‘Zim resilient to sanctions, global shocks’ President Mnangagwa

Herald Reporter

ZIMBABWE’s economy has shown remarkable resilience to the effects of 22 years of Western sanctions and the geo-political conflict between Russia and Ukraine through the adoption of  robust home-grown strategies that have seen the country getting a surplus wheat stock, President Mnangagwa said yesterday.

The President said this during a Africa Green Revolution Forum presidential summit panel discussion in Kigali which included President Paul Kagame of Rwanda, President Mohamed Bazoum (Niger) and Tanzania’s Vice President Dr Phillip Isdor Mpango.

Zimbabwe had demonstrated significant resilience despite 22 years of sanctions and the current global shocks after the country reacted early and robustly, and it paid off.

“We have 13 months supply of wheat now,” President Mnangagwa said.

“The crisis in Ukraine does not affect us. We are now on our own. We need to have food security on the basis of our own resources.”

Zimbabwe cultivated a record 80 000 hectares of winter wheat and expects to produce over 400 000 tonnes against a national demand of 360 000 tonnes.

President Mnangagwa said in the coming year, the country planned to cultivate 1,9 million hectares of maize to get a yield of 3,2 million tonnes of the staple cereal against a national requirement of 2,2 million tonnes.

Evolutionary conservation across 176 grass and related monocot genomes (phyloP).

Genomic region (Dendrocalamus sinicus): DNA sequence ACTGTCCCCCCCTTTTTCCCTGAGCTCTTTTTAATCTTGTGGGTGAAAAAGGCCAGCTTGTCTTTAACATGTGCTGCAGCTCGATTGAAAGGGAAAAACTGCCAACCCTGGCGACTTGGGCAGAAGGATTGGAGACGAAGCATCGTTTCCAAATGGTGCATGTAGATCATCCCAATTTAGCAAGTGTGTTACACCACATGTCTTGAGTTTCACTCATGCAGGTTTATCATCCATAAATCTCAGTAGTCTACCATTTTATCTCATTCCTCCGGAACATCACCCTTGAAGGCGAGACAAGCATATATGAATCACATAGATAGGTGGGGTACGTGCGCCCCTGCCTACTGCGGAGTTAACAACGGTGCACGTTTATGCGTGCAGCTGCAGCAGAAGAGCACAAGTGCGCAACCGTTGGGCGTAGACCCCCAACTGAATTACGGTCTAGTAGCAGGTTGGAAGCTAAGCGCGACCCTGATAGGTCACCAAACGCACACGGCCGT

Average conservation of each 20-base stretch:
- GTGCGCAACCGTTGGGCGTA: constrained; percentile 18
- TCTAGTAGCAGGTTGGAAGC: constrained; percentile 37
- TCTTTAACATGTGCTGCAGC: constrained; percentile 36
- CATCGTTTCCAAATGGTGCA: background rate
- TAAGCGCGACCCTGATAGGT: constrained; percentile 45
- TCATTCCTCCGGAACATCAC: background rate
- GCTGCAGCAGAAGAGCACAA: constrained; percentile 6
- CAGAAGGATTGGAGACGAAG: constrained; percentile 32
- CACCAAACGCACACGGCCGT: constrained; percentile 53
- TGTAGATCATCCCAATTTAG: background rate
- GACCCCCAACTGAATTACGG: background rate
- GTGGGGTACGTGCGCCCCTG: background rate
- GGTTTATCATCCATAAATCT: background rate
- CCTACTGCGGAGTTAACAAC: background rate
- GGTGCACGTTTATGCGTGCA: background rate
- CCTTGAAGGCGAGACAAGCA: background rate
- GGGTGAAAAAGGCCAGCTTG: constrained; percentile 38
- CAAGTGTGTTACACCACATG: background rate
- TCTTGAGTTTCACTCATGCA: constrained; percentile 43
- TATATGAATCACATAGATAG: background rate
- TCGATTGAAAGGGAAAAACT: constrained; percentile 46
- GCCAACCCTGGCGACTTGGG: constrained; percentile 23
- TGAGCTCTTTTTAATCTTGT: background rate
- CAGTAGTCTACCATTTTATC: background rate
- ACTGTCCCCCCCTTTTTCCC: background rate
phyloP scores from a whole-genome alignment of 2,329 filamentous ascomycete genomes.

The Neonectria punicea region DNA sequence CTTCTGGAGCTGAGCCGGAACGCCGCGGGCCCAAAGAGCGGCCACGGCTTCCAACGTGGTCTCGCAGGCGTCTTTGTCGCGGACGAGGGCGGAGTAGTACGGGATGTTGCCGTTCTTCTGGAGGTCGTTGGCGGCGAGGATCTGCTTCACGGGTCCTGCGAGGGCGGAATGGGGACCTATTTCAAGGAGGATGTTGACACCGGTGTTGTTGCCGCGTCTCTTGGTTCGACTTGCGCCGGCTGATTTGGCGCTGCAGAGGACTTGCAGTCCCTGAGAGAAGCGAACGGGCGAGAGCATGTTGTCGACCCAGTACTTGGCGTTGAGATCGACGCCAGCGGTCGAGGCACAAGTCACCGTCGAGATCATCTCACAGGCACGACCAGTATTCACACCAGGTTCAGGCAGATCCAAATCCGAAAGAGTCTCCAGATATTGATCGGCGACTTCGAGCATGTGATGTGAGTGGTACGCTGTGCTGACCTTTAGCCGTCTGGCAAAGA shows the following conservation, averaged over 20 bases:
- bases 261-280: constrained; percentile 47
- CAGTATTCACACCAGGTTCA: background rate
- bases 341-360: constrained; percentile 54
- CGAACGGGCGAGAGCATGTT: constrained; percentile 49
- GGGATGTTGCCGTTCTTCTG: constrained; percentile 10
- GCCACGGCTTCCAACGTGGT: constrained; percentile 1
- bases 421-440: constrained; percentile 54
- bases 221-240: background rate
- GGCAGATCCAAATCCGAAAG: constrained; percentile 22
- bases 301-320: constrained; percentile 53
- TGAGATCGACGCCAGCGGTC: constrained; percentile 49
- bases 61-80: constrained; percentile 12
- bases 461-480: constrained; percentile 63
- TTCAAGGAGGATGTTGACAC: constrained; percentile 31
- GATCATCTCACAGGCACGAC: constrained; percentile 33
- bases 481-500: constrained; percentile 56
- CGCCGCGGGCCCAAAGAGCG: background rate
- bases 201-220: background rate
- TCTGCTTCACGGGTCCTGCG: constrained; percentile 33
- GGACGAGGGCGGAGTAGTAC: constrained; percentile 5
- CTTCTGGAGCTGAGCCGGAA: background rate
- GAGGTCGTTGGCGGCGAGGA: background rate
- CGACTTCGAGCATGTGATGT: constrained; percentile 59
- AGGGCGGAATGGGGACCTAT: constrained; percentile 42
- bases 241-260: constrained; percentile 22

Moderator Ms Nozipho Tshabalala had asked the President what impact the geopolitical conflict between Russia and Ukraine had on Zimbabwe and what the country’s response was.

“Zimbabwe did not go to sleep because other countries had slept. Zimbabwe does not get any support from the IMF. We have no credit lines due to sanctions,” President Mnangagwa said.

“So we had to think outside the box. We are now producing our own oxygen, we have excess supply and if you want we can sell it to you.

“This crisis (Russia-Ukraine conflict) does not affect us.”

He said Zimbabwe had embarked on an extensive dam construction exercise, with additional dams being built in each of the country’s 10 provinces.

This, the President said, would see a significant increase in the total land under irrigation.

“We intend to put 360 000ha under irrigation by next year.

“Whether there is a drought or no drought, we will be food sufficient.”

President Mnangagwa said Zimbabwe had commissioned a new fertiliser plant as part of the country’s Fertiliser Import Substitution Strategy.

This strategy, he said, would help make the country self reliant when it comes to fertiliser production.

Tanzanian Vice President  Dr Mpango said his country was also planning to build fertiliser plants to reduce dependence on countries like Ukraine and Russia.

President Mnangagwa said it was important for African countries to strengthen and consolidate regional economic ties to confront challenges such as climate shocks, pandemics and geo-political conflicts.

“Climate proofing agriculture is an immediate solution to address the challenges from climate change,” the President said.

“This can be achieved through the adoption of climate smart agriculture practices such as conservation agriculture and irrigation development that help build adaptive capacity, enhance resilience and increase agricultural production and productivity.

Collaborative efforts and inward looking strategies have been central to preserving and reinforcing Zimbabwe’s resilience to sanctions and global shocks brought by the Russia-Ukraine conflict.

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